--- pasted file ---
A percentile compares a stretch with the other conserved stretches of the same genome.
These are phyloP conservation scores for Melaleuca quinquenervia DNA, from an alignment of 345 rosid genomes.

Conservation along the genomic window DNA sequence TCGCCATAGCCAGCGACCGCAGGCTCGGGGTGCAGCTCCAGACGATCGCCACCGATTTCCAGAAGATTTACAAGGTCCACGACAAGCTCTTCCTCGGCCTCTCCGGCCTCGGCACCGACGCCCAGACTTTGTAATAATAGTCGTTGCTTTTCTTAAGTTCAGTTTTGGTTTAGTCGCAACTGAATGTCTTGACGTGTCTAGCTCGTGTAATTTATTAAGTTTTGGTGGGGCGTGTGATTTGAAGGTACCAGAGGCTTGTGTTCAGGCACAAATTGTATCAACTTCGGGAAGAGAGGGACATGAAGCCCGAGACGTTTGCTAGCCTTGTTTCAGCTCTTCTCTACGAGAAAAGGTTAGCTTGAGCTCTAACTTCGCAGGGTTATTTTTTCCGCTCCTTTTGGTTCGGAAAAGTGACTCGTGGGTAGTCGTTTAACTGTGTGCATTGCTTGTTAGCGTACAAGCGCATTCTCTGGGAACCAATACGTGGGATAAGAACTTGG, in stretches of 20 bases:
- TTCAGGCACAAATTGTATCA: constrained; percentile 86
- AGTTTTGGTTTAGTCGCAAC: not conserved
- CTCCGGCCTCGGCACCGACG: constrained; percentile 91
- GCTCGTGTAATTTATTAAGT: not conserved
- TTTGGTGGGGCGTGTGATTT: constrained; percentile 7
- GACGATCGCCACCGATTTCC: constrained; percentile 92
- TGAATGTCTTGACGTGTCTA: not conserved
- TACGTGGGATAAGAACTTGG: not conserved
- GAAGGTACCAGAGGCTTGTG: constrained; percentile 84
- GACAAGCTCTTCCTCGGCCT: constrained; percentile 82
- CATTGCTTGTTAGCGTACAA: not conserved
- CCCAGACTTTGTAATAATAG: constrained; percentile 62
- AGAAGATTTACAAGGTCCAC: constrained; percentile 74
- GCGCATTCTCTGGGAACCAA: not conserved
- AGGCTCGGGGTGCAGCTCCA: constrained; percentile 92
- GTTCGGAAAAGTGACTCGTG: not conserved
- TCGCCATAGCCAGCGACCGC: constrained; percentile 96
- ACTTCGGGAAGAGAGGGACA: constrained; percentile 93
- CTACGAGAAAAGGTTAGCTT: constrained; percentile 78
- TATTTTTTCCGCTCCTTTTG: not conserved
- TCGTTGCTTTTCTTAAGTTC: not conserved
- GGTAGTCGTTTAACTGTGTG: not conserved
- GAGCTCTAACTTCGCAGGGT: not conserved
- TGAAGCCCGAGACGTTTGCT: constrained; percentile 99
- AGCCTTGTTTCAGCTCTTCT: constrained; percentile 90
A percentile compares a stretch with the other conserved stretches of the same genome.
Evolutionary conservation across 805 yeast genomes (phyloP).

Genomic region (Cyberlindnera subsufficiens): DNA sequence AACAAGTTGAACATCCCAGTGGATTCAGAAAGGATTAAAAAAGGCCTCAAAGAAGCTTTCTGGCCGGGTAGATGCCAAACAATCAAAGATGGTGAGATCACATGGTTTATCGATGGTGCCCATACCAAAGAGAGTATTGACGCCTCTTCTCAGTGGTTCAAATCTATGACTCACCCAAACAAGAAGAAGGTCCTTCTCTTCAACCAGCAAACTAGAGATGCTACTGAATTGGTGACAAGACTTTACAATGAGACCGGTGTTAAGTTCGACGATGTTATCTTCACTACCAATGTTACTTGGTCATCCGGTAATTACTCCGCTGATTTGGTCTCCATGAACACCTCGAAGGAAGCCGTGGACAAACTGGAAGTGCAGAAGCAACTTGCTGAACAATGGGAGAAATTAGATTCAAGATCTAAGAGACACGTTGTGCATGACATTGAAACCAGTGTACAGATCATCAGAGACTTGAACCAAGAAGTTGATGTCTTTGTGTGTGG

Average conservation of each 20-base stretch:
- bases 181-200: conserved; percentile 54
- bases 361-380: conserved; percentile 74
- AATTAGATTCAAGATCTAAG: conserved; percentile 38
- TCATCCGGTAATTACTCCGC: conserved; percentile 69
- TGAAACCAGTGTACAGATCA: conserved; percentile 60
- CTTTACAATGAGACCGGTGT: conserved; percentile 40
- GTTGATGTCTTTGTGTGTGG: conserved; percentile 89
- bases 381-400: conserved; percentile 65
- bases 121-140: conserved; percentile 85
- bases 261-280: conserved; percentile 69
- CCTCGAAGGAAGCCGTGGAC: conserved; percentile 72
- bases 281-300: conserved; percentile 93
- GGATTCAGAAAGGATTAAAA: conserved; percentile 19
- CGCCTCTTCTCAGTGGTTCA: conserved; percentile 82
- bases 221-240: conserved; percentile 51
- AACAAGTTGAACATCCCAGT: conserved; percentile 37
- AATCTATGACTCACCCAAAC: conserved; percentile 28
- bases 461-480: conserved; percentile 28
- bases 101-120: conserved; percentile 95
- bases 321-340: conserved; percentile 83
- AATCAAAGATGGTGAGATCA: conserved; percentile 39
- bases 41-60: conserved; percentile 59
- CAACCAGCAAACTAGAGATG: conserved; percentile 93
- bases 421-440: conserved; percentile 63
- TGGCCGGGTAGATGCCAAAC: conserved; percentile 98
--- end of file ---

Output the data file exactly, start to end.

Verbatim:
A percentile compares a stretch with the other conserved stretches of the same genome.
These are phyloP conservation scores for Melaleuca quinquenervia DNA, from an alignment of 345 rosid genomes.

Conservation along the genomic window DNA sequence TCGCCATAGCCAGCGACCGCAGGCTCGGGGTGCAGCTCCAGACGATCGCCACCGATTTCCAGAAGATTTACAAGGTCCACGACAAGCTCTTCCTCGGCCTCTCCGGCCTCGGCACCGACGCCCAGACTTTGTAATAATAGTCGTTGCTTTTCTTAAGTTCAGTTTTGGTTTAGTCGCAACTGAATGTCTTGACGTGTCTAGCTCGTGTAATTTATTAAGTTTTGGTGGGGCGTGTGATTTGAAGGTACCAGAGGCTTGTGTTCAGGCACAAATTGTATCAACTTCGGGAAGAGAGGGACATGAAGCCCGAGACGTTTGCTAGCCTTGTTTCAGCTCTTCTCTACGAGAAAAGGTTAGCTTGAGCTCTAACTTCGCAGGGTTATTTTTTCCGCTCCTTTTGGTTCGGAAAAGTGACTCGTGGGTAGTCGTTTAACTGTGTGCATTGCTTGTTAGCGTACAAGCGCATTCTCTGGGAACCAATACGTGGGATAAGAACTTGG, in stretches of 20 bases:
- TTCAGGCACAAATTGTATCA: constrained; percentile 86
- AGTTTTGGTTTAGTCGCAAC: not conserved
- CTCCGGCCTCGGCACCGACG: constrained; percentile 91
- GCTCGTGTAATTTATTAAGT: not conserved
- TTTGGTGGGGCGTGTGATTT: constrained; percentile 7
- GACGATCGCCACCGATTTCC: constrained; percentile 92
- TGAATGTCTTGACGTGTCTA: not conserved
- TACGTGGGATAAGAACTTGG: not conserved
- GAAGGTACCAGAGGCTTGTG: constrained; percentile 84
- GACAAGCTCTTCCTCGGCCT: constrained; percentile 82
- CATTGCTTGTTAGCGTACAA: not conserved
- CCCAGACTTTGTAATAATAG: constrained; percentile 62
- AGAAGATTTACAAGGTCCAC: constrained; percentile 74
- GCGCATTCTCTGGGAACCAA: not conserved
- AGGCTCGGGGTGCAGCTCCA: constrained; percentile 92
- GTTCGGAAAAGTGACTCGTG: not conserved
- TCGCCATAGCCAGCGACCGC: constrained; percentile 96
- ACTTCGGGAAGAGAGGGACA: constrained; percentile 93
- CTACGAGAAAAGGTTAGCTT: constrained; percentile 78
- TATTTTTTCCGCTCCTTTTG: not conserved
- TCGTTGCTTTTCTTAAGTTC: not conserved
- GGTAGTCGTTTAACTGTGTG: not conserved
- GAGCTCTAACTTCGCAGGGT: not conserved
- TGAAGCCCGAGACGTTTGCT: constrained; percentile 99
- AGCCTTGTTTCAGCTCTTCT: constrained; percentile 90
A percentile compares a stretch with the other conserved stretches of the same genome.
Evolutionary conservation across 805 yeast genomes (phyloP).

Genomic region (Cyberlindnera subsufficiens): DNA sequence AACAAGTTGAACATCCCAGTGGATTCAGAAAGGATTAAAAAAGGCCTCAAAGAAGCTTTCTGGCCGGGTAGATGCCAAACAATCAAAGATGGTGAGATCACATGGTTTATCGATGGTGCCCATACCAAAGAGAGTATTGACGCCTCTTCTCAGTGGTTCAAATCTATGACTCACCCAAACAAGAAGAAGGTCCTTCTCTTCAACCAGCAAACTAGAGATGCTACTGAATTGGTGACAAGACTTTACAATGAGACCGGTGTTAAGTTCGACGATGTTATCTTCACTACCAATGTTACTTGGTCATCCGGTAATTACTCCGCTGATTTGGTCTCCATGAACACCTCGAAGGAAGCCGTGGACAAACTGGAAGTGCAGAAGCAACTTGCTGAACAATGGGAGAAATTAGATTCAAGATCTAAGAGACACGTTGTGCATGACATTGAAACCAGTGTACAGATCATCAGAGACTTGAACCAAGAAGTTGATGTCTTTGTGTGTGG

Average conservation of each 20-base stretch:
- bases 181-200: conserved; percentile 54
- bases 361-380: conserved; percentile 74
- AATTAGATTCAAGATCTAAG: conserved; percentile 38
- TCATCCGGTAATTACTCCGC: conserved; percentile 69
- TGAAACCAGTGTACAGATCA: conserved; percentile 60
- CTTTACAATGAGACCGGTGT: conserved; percentile 40
- GTTGATGTCTTTGTGTGTGG: conserved; percentile 89
- bases 381-400: conserved; percentile 65
- bases 121-140: conserved; percentile 85
- bases 261-280: conserved; percentile 69
- CCTCGAAGGAAGCCGTGGAC: conserved; percentile 72
- bases 281-300: conserved; percentile 93
- GGATTCAGAAAGGATTAAAA: conserved; percentile 19
- CGCCTCTTCTCAGTGGTTCA: conserved; percentile 82
- bases 221-240: conserved; percentile 51
- AACAAGTTGAACATCCCAGT: conserved; percentile 37
- AATCTATGACTCACCCAAAC: conserved; percentile 28
- bases 461-480: conserved; percentile 28
- bases 101-120: conserved; percentile 95
- bases 321-340: conserved; percentile 83
- AATCAAAGATGGTGAGATCA: conserved; percentile 39
- bases 41-60: conserved; percentile 59
- CAACCAGCAAACTAGAGATG: conserved; percentile 93
- bases 421-440: conserved; percentile 63
- TGGCCGGGTAGATGCCAAAC: conserved; percentile 98